Real giving v. 'fake' giving
Don’t offer me anything
Or I’ll think it’s a bargain:
Be the sun
Where I didn’t expect it
Make me weep
That you are here
Sit next to me
Loving whatever you see
And I’ll give you
All I have
It's just under two weeks since I wrote this poem and within days I received my first 'response', then another. The trick? I identified clearly and specifically what it was that I wanted: that experience of someone just seeing what you need, 'getting it' and you not having to ask. Although one of my new year intentions is to ask for what I need, I also want to not have to ask, especially at the moment. I don't currently want to sift through masses of information, go to a workshop, read books, attend webinars, watch any video that's longer than 10 minutes. At this point in time I don't want someone to pass me a 'gift' or recommendation that will take up more of my limited time.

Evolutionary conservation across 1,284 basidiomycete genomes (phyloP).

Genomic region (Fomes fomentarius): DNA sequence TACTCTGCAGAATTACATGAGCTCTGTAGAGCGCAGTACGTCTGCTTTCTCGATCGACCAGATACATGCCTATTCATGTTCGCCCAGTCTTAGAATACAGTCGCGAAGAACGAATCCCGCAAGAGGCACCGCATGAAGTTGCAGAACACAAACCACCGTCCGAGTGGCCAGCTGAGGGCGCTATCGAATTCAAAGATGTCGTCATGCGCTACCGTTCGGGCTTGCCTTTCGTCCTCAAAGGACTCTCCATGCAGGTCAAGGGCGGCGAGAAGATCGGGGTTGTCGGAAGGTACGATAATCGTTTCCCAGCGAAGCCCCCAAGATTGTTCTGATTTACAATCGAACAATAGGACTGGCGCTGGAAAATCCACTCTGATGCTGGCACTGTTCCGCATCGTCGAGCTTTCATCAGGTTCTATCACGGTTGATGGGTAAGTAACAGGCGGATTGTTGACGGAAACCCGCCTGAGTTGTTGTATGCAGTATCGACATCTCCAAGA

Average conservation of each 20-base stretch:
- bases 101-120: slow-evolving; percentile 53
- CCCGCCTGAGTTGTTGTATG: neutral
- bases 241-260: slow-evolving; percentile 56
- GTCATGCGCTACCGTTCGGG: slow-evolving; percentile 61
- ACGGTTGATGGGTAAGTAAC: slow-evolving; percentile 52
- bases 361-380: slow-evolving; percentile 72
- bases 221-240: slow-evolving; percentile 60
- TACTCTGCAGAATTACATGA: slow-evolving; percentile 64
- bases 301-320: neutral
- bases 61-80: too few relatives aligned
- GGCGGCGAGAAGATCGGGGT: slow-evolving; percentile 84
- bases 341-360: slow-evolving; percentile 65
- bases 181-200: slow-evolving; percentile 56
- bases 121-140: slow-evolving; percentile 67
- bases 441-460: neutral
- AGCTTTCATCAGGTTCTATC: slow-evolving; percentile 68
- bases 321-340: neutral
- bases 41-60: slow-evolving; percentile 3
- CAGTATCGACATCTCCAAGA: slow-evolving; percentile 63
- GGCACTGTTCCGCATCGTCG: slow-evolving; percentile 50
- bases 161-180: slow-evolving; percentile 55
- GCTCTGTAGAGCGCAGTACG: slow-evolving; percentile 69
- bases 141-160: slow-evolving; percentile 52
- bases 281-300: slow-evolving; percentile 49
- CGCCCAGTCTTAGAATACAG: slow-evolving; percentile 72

So you might be wondering, how do I get this 'giving' business right? Isn't it the done thing to check you're not overstepping the mark with whatever it is you're suggesting? Whenever two people come together in any situation (work, friendships, family, love) they start to form a third unit which is the two of them combining. In order for this relationship to be satisfying to both, one of them then falls into the role of giver, and the other of receiver. They may bounce the roles back and forward as many times as they like, but the key factor is the quality of the giving. This is because the giver is at any given time, the one who is in the dominant 'male', role and therefore 'leading', as in a dance (note: by 'dominant' I do not mean aggressive). The receiver is in the 'feminine' role. You may have heard people talking about learning to 'receive more'. This only works if you know what good giving looks like, and are able to identify and reject fake giving. Effective giving leaves you feeling looked after and satisfied, disfunctional giving leaves you feeling confused and in a state of tension which will eventually come between you and the other person.